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Tenants Await Answers in Ninth Ave. Blast

Some businesses have relocated, others are in ‘a holding pattern’

By Jason Togyer
The Tube City Almanac
August 17, 2022
Posted in: McKeesport and Region News

More than two weeks after a natural gas explosion caused heavy damage to the former YWCA of McKeesport, tenants of the building are wondering when they can resume operations.

On Aug. 2, a blast that emergency officials believe was triggered by construction work shattered windows and broke the walls of the Common Ground Building on Ninth Avenue. Two workers who were excavating in preparation for a wheelchair ramp were seriously injured.

The cause and origin of the explosion remain under investigation by the Allegheny County fire marshal’s office, a spokeswoman said. The building was sold to the city in 2017 for $1 by its previous owner, the Center for Victims.

In addition to the Ninth Street Clinic, a free medical facility for people without health insurance, the building also was home to the Mon Valley LaunchBox, a business incubator operated by Penn State University’s Greater Allegheny campus.

Crowd-funding website set up for start-up businesses

On Wednesday, Penn State University launched a crowd-funding campaign to help five startup businesses that were located in the LaunchBox to recover. The site, available at CommunityFunded.com, had raised more than $800 in its first hours of operation.

Victoria Garwood, a Greater Allegheny spokeswoman, said this week that Megan Nagel, the campus’ interim chancellor and chief academic officer, and Eric Ewell, director of continuing education, are working closely with McKeesport Mayor Mike Cherepko to identify a permanent space in the city.

“We have identified space on the campus for the businesses to use temporarily,” Garwood said. “To date, three of the five businesses have scheduled or are conducting appointments and events here.”

The businesses that have resumed operations are Paint at Your Own Risk, Care Heart CPR and Just a Little Talk, she said.

Ninth St. Clinic seeing patients at Painter Building

Dr. Bill Markle, co-founder of the Ninth Street Clinic, said the facility has “lost everything” but does plan to come back.

“We will be seeing patients on Thursdays for now at (UPMC) McKeesport hospital in the Painter Building,” Markle said. The temporary clinic is located on the third floor and its hours are 1 to 7 p.m. Thursdays.

“It will be really bare bones until we can get back up to speed, but hopefully we can at least keep patients in the medicine they need and handle basic things,” Markle said. “We will be raising money to eventually replace what we have lost. 

“It looks like it will be a while before we get insurance payments,” he said. “It is still not clear who hired the contractor that was working there but it was definitely not us.”

Information is available for patients by calling (412) 664-4304 and on Facebook, Markle said.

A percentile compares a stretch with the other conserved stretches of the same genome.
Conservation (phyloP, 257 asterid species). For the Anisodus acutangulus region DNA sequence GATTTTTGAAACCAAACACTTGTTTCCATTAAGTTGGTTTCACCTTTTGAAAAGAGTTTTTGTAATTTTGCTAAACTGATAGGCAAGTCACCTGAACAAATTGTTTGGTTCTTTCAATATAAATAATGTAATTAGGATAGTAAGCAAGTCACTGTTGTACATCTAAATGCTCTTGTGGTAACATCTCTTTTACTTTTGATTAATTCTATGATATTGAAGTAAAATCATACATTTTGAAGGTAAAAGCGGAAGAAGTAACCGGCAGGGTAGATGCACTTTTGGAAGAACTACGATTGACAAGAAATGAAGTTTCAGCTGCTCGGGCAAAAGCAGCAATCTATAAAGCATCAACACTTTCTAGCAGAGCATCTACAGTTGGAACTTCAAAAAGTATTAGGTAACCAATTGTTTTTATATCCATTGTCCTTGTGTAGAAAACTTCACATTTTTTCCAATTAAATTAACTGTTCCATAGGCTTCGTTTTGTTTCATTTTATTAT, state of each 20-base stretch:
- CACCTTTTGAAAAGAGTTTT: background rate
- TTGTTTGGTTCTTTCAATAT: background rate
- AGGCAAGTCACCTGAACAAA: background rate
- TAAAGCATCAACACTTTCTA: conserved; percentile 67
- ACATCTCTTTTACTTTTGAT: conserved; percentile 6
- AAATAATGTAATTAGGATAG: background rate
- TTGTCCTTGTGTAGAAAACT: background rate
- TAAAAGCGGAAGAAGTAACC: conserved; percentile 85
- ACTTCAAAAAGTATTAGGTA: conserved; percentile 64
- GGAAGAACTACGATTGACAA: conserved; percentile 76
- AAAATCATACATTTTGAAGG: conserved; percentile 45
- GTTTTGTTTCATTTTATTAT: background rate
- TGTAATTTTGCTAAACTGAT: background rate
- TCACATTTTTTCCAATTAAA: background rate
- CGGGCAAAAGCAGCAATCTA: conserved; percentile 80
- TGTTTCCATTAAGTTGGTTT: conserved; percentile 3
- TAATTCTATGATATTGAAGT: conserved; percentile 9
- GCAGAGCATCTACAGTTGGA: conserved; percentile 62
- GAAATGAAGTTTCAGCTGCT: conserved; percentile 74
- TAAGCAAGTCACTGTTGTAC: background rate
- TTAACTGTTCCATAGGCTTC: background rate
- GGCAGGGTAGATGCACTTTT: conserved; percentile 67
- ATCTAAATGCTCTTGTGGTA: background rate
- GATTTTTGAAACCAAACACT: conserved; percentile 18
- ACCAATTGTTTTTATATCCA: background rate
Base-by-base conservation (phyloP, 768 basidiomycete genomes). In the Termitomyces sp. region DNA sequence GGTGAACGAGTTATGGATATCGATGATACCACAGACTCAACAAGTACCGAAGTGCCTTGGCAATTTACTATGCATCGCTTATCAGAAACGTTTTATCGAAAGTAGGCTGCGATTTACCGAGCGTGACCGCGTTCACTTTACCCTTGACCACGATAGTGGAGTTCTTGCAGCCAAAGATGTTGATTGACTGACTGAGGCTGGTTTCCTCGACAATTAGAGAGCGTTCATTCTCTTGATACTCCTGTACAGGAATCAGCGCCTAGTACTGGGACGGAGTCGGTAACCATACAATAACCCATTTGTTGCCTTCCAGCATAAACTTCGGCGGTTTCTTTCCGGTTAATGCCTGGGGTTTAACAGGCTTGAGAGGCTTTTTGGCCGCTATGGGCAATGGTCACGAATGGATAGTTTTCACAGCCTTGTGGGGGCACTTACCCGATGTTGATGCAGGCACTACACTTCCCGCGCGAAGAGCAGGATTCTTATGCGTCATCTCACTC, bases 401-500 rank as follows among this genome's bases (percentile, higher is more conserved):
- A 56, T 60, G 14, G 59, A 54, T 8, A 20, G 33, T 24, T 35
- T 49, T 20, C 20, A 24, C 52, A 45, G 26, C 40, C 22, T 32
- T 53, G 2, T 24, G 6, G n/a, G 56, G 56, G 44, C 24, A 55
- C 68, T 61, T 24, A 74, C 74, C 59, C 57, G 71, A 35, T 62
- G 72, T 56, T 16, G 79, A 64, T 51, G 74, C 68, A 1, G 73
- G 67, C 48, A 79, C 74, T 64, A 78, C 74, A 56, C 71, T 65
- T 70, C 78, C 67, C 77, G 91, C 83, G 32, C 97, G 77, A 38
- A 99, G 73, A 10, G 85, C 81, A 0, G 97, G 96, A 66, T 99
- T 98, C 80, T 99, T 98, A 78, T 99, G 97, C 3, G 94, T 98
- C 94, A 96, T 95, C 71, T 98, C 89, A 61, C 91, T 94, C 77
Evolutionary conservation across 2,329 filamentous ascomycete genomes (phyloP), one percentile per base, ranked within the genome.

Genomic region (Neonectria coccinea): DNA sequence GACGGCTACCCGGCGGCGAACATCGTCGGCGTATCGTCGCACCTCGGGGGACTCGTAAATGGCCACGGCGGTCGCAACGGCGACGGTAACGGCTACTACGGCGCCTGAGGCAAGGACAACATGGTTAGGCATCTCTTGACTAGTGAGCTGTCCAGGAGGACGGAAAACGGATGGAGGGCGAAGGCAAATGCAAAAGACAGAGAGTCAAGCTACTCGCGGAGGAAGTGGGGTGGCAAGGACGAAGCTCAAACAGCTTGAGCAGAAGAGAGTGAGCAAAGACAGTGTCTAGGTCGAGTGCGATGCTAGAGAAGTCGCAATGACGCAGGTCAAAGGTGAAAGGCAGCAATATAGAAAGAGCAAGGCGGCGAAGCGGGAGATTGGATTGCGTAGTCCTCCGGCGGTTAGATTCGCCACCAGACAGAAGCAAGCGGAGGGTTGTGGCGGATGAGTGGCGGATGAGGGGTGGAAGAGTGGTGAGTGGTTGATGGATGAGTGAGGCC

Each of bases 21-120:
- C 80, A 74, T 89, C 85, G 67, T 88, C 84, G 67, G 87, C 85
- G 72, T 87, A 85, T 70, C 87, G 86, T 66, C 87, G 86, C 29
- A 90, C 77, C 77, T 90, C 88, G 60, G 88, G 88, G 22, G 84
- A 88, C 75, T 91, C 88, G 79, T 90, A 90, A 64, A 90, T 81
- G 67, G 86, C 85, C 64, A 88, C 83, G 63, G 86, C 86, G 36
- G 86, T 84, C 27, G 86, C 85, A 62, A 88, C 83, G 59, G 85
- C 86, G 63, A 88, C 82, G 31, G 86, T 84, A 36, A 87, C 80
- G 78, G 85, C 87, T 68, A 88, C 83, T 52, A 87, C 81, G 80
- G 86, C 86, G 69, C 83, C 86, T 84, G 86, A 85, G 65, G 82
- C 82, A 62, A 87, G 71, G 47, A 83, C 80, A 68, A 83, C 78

The clinic is also using a crowdfunding website to raise money for replacement equipment.

Blueroof: Unsure it will ever reopen

Another tenant in the Common Ground Building, Blueroof Technologies, is unsure if it can ever reopen, said John Bertoty, executive director.

Until five years ago, Blueroof focused on constructing technologically advanced housing that enabled people with disabilities to live on their own. The non-profit has constructed 15 such cottages in the McKeesport area so far.

Bertoty said Blueroof has since transitioned into providing science, engineering and technology education workshops in local school districts and in the past few years sold its “independence cottage” on Spring Street — which also served as its offices — and relocated into the Common Ground Building.

“No one can go in there, period,” Bertoty said. “What’s in there is lost. That includes at least $3,000 worth of equipment.”

Also heavily damaged in the explosion was the “Blueroof Independence Module,” a mobile home that was equipped with assistive technology for the elderly and disabled. The module, which is outfitted with a variety of high-tech sensors and equipment, has been used as a training classroom for educators, construction workers and others.

“We believe we’ll be able to get in and take things out of it, but we can’t get in and get anythjng out of the office,” Bertoty said.

Although Blueroof had insurance, many of the items used in daily operations were donated by colleges and schools, he said. The documentation for their ownership is locked in a file cabinet in Blueroof’s destroyed office, and unless Blueroof staff can get access to the file cabinet, it will be unable to get reimbursement for the losses.

“If we can’t verify that we’re going to lose everything,” Bertoty said.

City officials have offered Blueroof space to relocate, he said, but staff and Blueroof’s board of directors are deciding whether or not to continue operations. The COVID-19 pandemic made it difficult to continue its STEM education work, Bertoty said.

“We think we still have something to offer, but we’re kind of in a holding pattern for now,” he said.

Originally published August 17, 2022.

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